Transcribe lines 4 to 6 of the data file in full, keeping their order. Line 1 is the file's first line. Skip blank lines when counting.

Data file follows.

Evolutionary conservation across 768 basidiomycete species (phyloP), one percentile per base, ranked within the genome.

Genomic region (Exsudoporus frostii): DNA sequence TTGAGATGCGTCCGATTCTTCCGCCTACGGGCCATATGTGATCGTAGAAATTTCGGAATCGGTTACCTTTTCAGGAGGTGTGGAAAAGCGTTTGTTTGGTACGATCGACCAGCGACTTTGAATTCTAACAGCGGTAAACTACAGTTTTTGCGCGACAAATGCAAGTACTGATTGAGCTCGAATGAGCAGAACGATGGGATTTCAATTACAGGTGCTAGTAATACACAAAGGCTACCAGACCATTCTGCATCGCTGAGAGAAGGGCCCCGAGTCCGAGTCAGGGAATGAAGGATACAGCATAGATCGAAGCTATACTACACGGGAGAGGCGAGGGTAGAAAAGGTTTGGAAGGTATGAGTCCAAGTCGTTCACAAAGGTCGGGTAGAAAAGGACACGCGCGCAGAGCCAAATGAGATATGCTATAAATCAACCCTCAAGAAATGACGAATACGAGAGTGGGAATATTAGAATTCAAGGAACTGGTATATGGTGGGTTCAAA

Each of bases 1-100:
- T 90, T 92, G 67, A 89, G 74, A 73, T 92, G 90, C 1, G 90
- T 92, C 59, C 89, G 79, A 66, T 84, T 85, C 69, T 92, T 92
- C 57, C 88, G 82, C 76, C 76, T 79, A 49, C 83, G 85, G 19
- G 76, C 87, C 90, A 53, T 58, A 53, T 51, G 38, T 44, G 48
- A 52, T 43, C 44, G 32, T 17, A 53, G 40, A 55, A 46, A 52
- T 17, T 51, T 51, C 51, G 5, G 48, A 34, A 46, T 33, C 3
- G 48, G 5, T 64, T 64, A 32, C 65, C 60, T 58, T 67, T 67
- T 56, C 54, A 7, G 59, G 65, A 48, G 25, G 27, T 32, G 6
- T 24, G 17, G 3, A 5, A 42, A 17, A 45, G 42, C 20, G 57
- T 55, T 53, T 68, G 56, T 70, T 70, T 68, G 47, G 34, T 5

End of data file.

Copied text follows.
- T 90, T 92, G 67, A 89, G 74, A 73, T 92, G 90, C 1, G 90
- T 92, C 59, C 89, G 79, A 66, T 84, T 85, C 69, T 92, T 92
- C 57, C 88, G 82, C 76, C 76, T 79, A 49, C 83, G 85, G 19